The number of cells to be administered is determined according to the age and weight of the patient. Treatment is carried out using mesenchymal stem cells (derived from the patient's own adipose tissue or bone marrow) or fetal stem cells. The treatment of the patient is decided according to the condition of the patient. It can be performed in 3 sessions 45 days apart or in 3 consecutive days. The treatment protocol is precisely adjusted according to the patient's condition and a different protocol may be applied for each patient.

Frequently Asked Questions

What is the Success Rate of Stem Cell Therapy in Cerebral Palsy?

Although the success of the treatment varies according to the age of the patient and the severity of the disease, the success rate of the disease varies in the range of 43 to 87%.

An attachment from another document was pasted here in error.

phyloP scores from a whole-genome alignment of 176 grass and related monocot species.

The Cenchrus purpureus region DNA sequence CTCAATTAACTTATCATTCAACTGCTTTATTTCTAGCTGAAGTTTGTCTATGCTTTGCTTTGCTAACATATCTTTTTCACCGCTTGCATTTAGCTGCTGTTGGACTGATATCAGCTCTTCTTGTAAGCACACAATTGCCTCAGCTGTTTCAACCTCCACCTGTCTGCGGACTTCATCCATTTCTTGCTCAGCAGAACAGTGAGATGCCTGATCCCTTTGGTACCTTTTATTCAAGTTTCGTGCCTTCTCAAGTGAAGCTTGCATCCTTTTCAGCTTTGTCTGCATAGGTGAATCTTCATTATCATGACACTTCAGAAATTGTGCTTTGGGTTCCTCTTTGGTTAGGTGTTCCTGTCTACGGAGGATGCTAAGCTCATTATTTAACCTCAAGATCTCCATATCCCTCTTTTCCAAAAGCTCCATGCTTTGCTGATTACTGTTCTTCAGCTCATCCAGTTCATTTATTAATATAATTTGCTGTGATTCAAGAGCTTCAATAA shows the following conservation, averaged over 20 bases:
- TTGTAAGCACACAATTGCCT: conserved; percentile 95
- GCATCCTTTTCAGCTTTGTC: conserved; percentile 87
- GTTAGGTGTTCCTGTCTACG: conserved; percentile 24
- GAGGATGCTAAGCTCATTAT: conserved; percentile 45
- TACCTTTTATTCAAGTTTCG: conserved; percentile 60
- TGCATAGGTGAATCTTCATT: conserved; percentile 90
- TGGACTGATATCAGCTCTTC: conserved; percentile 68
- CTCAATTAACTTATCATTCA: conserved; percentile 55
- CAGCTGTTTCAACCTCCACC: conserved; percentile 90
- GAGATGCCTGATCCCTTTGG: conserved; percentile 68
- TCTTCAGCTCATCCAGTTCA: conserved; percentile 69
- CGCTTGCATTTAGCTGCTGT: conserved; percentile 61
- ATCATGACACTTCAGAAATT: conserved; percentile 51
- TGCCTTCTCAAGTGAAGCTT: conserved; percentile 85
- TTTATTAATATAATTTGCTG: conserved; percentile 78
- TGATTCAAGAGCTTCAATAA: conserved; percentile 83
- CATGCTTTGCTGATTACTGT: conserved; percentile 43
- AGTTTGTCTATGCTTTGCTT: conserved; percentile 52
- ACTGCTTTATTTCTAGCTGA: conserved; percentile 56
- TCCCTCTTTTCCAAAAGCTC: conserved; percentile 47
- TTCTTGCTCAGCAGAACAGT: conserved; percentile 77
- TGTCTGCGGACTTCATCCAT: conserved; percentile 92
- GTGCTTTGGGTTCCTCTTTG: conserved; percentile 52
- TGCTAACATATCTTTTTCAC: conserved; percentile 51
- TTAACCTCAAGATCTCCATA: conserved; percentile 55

How is Cerebral Palsy Diagnosed?

The diagnosis of CP is made by physical examination. During the examination, the doctor learns the child's prenatal and birth history in detail. CP is usually not diagnosed until the child is 6 to 12 months old. This is the period during which the child reaches certain developmental milestones such as walking, hand and head control.

The following diagnostic tests can be used to diagnose the disease:

  • Neurological examination: It can be performed to assess reflexes and brain-motor functions.
  • X-Ray: It can be used to see abnormalities in internal tissues, bones and organs.
  • Electroencephalogram (EEG): It is a process in which the electrical activities of the brain are recorded continuously with electrodes attached to your scalp.
  • Examination of the walking: It can be used to assess the way the child is walking.